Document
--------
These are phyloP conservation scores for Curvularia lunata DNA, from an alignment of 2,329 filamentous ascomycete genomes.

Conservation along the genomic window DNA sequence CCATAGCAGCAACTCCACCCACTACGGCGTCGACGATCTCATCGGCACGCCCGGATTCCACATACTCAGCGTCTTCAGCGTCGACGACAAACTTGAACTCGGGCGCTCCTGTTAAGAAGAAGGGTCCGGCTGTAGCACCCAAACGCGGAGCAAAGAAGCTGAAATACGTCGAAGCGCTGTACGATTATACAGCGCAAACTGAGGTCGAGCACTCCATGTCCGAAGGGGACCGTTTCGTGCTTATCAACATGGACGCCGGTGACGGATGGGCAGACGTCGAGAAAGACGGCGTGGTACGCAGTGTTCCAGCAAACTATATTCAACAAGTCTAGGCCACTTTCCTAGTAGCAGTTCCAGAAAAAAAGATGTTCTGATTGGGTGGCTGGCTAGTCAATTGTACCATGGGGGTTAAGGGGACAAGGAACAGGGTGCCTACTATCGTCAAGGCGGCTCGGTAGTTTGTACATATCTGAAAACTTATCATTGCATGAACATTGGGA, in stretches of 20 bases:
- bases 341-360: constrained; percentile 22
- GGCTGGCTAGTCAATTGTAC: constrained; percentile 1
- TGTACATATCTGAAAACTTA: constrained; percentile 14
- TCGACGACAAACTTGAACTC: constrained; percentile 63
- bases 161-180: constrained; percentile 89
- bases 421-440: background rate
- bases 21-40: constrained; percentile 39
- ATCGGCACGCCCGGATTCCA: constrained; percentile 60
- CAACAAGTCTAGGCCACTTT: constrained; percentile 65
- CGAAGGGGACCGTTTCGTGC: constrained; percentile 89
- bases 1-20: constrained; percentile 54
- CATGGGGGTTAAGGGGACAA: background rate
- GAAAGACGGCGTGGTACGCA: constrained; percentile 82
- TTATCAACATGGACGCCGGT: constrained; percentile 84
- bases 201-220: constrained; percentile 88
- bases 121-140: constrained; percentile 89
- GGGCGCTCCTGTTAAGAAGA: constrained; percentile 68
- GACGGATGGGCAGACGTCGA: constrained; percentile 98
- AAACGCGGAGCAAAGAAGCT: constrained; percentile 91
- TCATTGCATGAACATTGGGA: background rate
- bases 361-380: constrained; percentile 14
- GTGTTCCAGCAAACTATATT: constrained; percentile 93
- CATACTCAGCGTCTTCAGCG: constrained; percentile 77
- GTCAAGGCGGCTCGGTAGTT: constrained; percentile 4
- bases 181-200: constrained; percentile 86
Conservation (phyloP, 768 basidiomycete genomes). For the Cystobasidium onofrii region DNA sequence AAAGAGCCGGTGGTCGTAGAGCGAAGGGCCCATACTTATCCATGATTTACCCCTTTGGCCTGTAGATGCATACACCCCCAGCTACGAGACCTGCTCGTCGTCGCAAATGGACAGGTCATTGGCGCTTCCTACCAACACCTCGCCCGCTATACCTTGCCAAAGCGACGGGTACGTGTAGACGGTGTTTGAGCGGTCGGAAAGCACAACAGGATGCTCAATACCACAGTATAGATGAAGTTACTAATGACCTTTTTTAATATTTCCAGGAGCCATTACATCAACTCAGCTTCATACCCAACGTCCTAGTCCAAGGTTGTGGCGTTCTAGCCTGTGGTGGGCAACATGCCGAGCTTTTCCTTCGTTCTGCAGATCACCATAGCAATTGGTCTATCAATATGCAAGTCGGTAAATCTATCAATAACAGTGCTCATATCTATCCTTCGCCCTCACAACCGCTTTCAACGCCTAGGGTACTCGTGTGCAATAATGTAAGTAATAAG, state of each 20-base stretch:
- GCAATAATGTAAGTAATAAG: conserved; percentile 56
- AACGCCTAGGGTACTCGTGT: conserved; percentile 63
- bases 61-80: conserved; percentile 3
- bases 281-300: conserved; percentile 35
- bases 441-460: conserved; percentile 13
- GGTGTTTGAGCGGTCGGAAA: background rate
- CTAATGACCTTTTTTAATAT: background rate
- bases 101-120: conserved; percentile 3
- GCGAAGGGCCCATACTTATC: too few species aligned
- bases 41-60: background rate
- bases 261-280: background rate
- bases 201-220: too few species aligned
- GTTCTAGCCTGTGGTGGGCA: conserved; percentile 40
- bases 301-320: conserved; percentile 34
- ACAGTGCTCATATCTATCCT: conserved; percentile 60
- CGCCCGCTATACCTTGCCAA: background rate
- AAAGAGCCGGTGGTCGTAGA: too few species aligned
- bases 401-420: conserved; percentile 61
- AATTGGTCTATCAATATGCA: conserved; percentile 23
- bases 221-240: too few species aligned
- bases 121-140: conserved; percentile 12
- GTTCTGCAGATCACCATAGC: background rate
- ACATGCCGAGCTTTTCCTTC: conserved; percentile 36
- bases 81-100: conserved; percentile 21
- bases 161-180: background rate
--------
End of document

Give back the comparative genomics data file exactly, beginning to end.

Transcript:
These are phyloP conservation scores for Curvularia lunata DNA, from an alignment of 2,329 filamentous ascomycete genomes.

Conservation along the genomic window DNA sequence CCATAGCAGCAACTCCACCCACTACGGCGTCGACGATCTCATCGGCACGCCCGGATTCCACATACTCAGCGTCTTCAGCGTCGACGACAAACTTGAACTCGGGCGCTCCTGTTAAGAAGAAGGGTCCGGCTGTAGCACCCAAACGCGGAGCAAAGAAGCTGAAATACGTCGAAGCGCTGTACGATTATACAGCGCAAACTGAGGTCGAGCACTCCATGTCCGAAGGGGACCGTTTCGTGCTTATCAACATGGACGCCGGTGACGGATGGGCAGACGTCGAGAAAGACGGCGTGGTACGCAGTGTTCCAGCAAACTATATTCAACAAGTCTAGGCCACTTTCCTAGTAGCAGTTCCAGAAAAAAAGATGTTCTGATTGGGTGGCTGGCTAGTCAATTGTACCATGGGGGTTAAGGGGACAAGGAACAGGGTGCCTACTATCGTCAAGGCGGCTCGGTAGTTTGTACATATCTGAAAACTTATCATTGCATGAACATTGGGA, in stretches of 20 bases:
- bases 341-360: constrained; percentile 22
- GGCTGGCTAGTCAATTGTAC: constrained; percentile 1
- TGTACATATCTGAAAACTTA: constrained; percentile 14
- TCGACGACAAACTTGAACTC: constrained; percentile 63
- bases 161-180: constrained; percentile 89
- bases 421-440: background rate
- bases 21-40: constrained; percentile 39
- ATCGGCACGCCCGGATTCCA: constrained; percentile 60
- CAACAAGTCTAGGCCACTTT: constrained; percentile 65
- CGAAGGGGACCGTTTCGTGC: constrained; percentile 89
- bases 1-20: constrained; percentile 54
- CATGGGGGTTAAGGGGACAA: background rate
- GAAAGACGGCGTGGTACGCA: constrained; percentile 82
- TTATCAACATGGACGCCGGT: constrained; percentile 84
- bases 201-220: constrained; percentile 88
- bases 121-140: constrained; percentile 89
- GGGCGCTCCTGTTAAGAAGA: constrained; percentile 68
- GACGGATGGGCAGACGTCGA: constrained; percentile 98
- AAACGCGGAGCAAAGAAGCT: constrained; percentile 91
- TCATTGCATGAACATTGGGA: background rate
- bases 361-380: constrained; percentile 14
- GTGTTCCAGCAAACTATATT: constrained; percentile 93
- CATACTCAGCGTCTTCAGCG: constrained; percentile 77
- GTCAAGGCGGCTCGGTAGTT: constrained; percentile 4
- bases 181-200: constrained; percentile 86
Conservation (phyloP, 768 basidiomycete genomes). For the Cystobasidium onofrii region DNA sequence AAAGAGCCGGTGGTCGTAGAGCGAAGGGCCCATACTTATCCATGATTTACCCCTTTGGCCTGTAGATGCATACACCCCCAGCTACGAGACCTGCTCGTCGTCGCAAATGGACAGGTCATTGGCGCTTCCTACCAACACCTCGCCCGCTATACCTTGCCAAAGCGACGGGTACGTGTAGACGGTGTTTGAGCGGTCGGAAAGCACAACAGGATGCTCAATACCACAGTATAGATGAAGTTACTAATGACCTTTTTTAATATTTCCAGGAGCCATTACATCAACTCAGCTTCATACCCAACGTCCTAGTCCAAGGTTGTGGCGTTCTAGCCTGTGGTGGGCAACATGCCGAGCTTTTCCTTCGTTCTGCAGATCACCATAGCAATTGGTCTATCAATATGCAAGTCGGTAAATCTATCAATAACAGTGCTCATATCTATCCTTCGCCCTCACAACCGCTTTCAACGCCTAGGGTACTCGTGTGCAATAATGTAAGTAATAAG, state of each 20-base stretch:
- GCAATAATGTAAGTAATAAG: conserved; percentile 56
- AACGCCTAGGGTACTCGTGT: conserved; percentile 63
- bases 61-80: conserved; percentile 3
- bases 281-300: conserved; percentile 35
- bases 441-460: conserved; percentile 13
- GGTGTTTGAGCGGTCGGAAA: background rate
- CTAATGACCTTTTTTAATAT: background rate
- bases 101-120: conserved; percentile 3
- GCGAAGGGCCCATACTTATC: too few species aligned
- bases 41-60: background rate
- bases 261-280: background rate
- bases 201-220: too few species aligned
- GTTCTAGCCTGTGGTGGGCA: conserved; percentile 40
- bases 301-320: conserved; percentile 34
- ACAGTGCTCATATCTATCCT: conserved; percentile 60
- CGCCCGCTATACCTTGCCAA: background rate
- AAAGAGCCGGTGGTCGTAGA: too few species aligned
- bases 401-420: conserved; percentile 61
- AATTGGTCTATCAATATGCA: conserved; percentile 23
- bases 221-240: too few species aligned
- bases 121-140: conserved; percentile 12
- GTTCTGCAGATCACCATAGC: background rate
- ACATGCCGAGCTTTTCCTTC: conserved; percentile 36
- bases 81-100: conserved; percentile 21
- bases 161-180: background rate